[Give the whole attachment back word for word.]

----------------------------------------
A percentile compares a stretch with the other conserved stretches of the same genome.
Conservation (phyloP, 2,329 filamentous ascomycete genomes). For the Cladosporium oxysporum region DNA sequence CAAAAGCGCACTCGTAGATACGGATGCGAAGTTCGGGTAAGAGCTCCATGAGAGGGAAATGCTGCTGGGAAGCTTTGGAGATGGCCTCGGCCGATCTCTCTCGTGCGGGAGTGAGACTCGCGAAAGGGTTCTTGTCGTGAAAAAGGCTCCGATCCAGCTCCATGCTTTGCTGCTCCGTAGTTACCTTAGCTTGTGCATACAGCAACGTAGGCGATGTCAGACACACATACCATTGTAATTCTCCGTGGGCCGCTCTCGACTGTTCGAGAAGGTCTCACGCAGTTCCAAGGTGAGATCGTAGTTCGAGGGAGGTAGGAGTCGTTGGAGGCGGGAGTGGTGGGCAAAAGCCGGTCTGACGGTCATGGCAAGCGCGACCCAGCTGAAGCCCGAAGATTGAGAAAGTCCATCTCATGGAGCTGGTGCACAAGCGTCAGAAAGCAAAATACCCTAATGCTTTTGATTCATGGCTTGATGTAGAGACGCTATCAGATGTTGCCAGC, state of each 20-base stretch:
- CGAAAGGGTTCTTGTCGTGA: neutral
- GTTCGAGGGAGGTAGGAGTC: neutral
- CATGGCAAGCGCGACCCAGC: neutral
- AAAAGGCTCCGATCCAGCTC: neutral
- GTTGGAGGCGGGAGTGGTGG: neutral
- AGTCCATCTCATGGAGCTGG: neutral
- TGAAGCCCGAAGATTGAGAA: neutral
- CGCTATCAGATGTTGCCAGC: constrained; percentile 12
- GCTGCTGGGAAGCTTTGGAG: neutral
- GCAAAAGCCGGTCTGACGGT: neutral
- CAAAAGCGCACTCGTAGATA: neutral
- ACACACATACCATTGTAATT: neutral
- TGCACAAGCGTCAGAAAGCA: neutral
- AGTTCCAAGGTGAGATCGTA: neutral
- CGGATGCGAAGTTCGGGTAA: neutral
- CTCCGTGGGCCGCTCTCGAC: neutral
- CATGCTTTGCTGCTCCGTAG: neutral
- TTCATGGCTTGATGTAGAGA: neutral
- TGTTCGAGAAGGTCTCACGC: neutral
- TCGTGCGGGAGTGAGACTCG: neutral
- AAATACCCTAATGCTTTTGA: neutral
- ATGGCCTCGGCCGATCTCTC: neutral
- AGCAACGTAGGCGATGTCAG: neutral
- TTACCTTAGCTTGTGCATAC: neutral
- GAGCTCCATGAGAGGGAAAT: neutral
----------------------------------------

A percentile compares a stretch with the other conserved stretches of the same genome.
Conservation (phyloP, 2,329 filamentous ascomycete genomes). For the Cladosporium oxysporum region DNA sequence CAAAAGCGCACTCGTAGATACGGATGCGAAGTTCGGGTAAGAGCTCCATGAGAGGGAAATGCTGCTGGGAAGCTTTGGAGATGGCCTCGGCCGATCTCTCTCGTGCGGGAGTGAGACTCGCGAAAGGGTTCTTGTCGTGAAAAAGGCTCCGATCCAGCTCCATGCTTTGCTGCTCCGTAGTTACCTTAGCTTGTGCATACAGCAACGTAGGCGATGTCAGACACACATACCATTGTAATTCTCCGTGGGCCGCTCTCGACTGTTCGAGAAGGTCTCACGCAGTTCCAAGGTGAGATCGTAGTTCGAGGGAGGTAGGAGTCGTTGGAGGCGGGAGTGGTGGGCAAAAGCCGGTCTGACGGTCATGGCAAGCGCGACCCAGCTGAAGCCCGAAGATTGAGAAAGTCCATCTCATGGAGCTGGTGCACAAGCGTCAGAAAGCAAAATACCCTAATGCTTTTGATTCATGGCTTGATGTAGAGACGCTATCAGATGTTGCCAGC, state of each 20-base stretch:
- CGAAAGGGTTCTTGTCGTGA: neutral
- GTTCGAGGGAGGTAGGAGTC: neutral
- CATGGCAAGCGCGACCCAGC: neutral
- AAAAGGCTCCGATCCAGCTC: neutral
- GTTGGAGGCGGGAGTGGTGG: neutral
- AGTCCATCTCATGGAGCTGG: neutral
- TGAAGCCCGAAGATTGAGAA: neutral
- CGCTATCAGATGTTGCCAGC: constrained; percentile 12
- GCTGCTGGGAAGCTTTGGAG: neutral
- GCAAAAGCCGGTCTGACGGT: neutral
- CAAAAGCGCACTCGTAGATA: neutral
- ACACACATACCATTGTAATT: neutral
- TGCACAAGCGTCAGAAAGCA: neutral
- AGTTCCAAGGTGAGATCGTA: neutral
- CGGATGCGAAGTTCGGGTAA: neutral
- CTCCGTGGGCCGCTCTCGAC: neutral
- CATGCTTTGCTGCTCCGTAG: neutral
- TTCATGGCTTGATGTAGAGA: neutral
- TGTTCGAGAAGGTCTCACGC: neutral
- TCGTGCGGGAGTGAGACTCG: neutral
- AAATACCCTAATGCTTTTGA: neutral
- ATGGCCTCGGCCGATCTCTC: neutral
- AGCAACGTAGGCGATGTCAG: neutral
- TTACCTTAGCTTGTGCATAC: neutral
- GAGCTCCATGAGAGGGAAAT: neutral